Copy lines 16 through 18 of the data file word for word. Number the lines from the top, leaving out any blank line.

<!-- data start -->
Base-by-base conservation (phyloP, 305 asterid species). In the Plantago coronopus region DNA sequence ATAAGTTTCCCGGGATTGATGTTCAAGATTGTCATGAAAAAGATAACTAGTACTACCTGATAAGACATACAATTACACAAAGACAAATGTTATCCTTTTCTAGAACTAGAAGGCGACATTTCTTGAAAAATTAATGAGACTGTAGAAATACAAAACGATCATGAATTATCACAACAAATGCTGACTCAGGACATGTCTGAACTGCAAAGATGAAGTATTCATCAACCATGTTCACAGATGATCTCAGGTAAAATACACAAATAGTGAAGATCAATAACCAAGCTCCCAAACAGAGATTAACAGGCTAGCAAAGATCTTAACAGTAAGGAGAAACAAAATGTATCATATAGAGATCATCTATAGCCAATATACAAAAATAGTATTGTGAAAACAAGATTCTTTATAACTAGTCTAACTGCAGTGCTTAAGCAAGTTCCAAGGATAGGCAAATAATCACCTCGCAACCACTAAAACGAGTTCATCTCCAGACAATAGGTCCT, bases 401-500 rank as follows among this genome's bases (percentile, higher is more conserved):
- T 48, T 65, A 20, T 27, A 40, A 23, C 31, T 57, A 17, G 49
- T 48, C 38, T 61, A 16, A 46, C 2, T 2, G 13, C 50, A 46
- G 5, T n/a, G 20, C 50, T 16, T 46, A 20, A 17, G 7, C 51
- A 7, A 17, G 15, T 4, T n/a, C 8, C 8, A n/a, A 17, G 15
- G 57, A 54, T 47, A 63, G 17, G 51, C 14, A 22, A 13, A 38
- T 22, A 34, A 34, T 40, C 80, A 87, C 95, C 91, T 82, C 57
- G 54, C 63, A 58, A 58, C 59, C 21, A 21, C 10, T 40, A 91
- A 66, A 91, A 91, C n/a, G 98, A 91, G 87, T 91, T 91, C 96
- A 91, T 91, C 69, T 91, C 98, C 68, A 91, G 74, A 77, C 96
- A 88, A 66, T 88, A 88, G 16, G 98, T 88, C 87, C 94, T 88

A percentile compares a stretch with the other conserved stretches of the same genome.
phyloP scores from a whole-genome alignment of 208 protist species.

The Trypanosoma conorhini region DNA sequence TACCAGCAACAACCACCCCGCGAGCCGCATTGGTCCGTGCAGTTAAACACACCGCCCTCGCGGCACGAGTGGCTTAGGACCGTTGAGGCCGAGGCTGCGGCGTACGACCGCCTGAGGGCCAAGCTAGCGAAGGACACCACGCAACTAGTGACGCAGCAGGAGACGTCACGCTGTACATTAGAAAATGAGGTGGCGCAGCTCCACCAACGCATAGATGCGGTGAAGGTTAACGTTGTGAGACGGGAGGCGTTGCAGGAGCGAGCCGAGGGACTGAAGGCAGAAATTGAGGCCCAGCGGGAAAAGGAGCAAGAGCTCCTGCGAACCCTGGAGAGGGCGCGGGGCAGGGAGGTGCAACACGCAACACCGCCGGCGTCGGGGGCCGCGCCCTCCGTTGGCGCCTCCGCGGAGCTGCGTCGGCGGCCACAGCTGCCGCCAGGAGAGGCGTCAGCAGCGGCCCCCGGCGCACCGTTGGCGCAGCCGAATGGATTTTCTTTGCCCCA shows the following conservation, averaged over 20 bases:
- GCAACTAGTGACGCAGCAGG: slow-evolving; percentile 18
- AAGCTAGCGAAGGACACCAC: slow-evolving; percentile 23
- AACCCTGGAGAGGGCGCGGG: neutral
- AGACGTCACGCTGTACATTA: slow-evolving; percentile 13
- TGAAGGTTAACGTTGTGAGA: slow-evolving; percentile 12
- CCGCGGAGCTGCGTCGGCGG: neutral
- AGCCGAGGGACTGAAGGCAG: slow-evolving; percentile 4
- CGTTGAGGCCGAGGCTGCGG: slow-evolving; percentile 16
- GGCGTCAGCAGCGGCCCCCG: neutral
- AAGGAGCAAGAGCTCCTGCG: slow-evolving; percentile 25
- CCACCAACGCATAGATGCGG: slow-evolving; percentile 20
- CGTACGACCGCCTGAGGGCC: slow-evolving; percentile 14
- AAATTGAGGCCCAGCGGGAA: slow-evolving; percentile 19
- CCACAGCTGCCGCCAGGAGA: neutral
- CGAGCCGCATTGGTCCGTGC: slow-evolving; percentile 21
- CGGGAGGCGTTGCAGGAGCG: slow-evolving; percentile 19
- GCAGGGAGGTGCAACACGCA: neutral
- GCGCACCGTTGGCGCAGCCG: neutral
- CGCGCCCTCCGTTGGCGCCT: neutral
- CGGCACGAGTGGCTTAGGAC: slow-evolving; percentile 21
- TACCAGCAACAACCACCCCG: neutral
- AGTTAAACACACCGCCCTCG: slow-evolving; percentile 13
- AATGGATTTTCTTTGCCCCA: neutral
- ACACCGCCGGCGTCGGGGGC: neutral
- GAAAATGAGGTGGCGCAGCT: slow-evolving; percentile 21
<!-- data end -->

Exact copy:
- AAGCTAGCGAAGGACACCAC: slow-evolving; percentile 23
- AACCCTGGAGAGGGCGCGGG: neutral
- AGACGTCACGCTGTACATTA: slow-evolving; percentile 13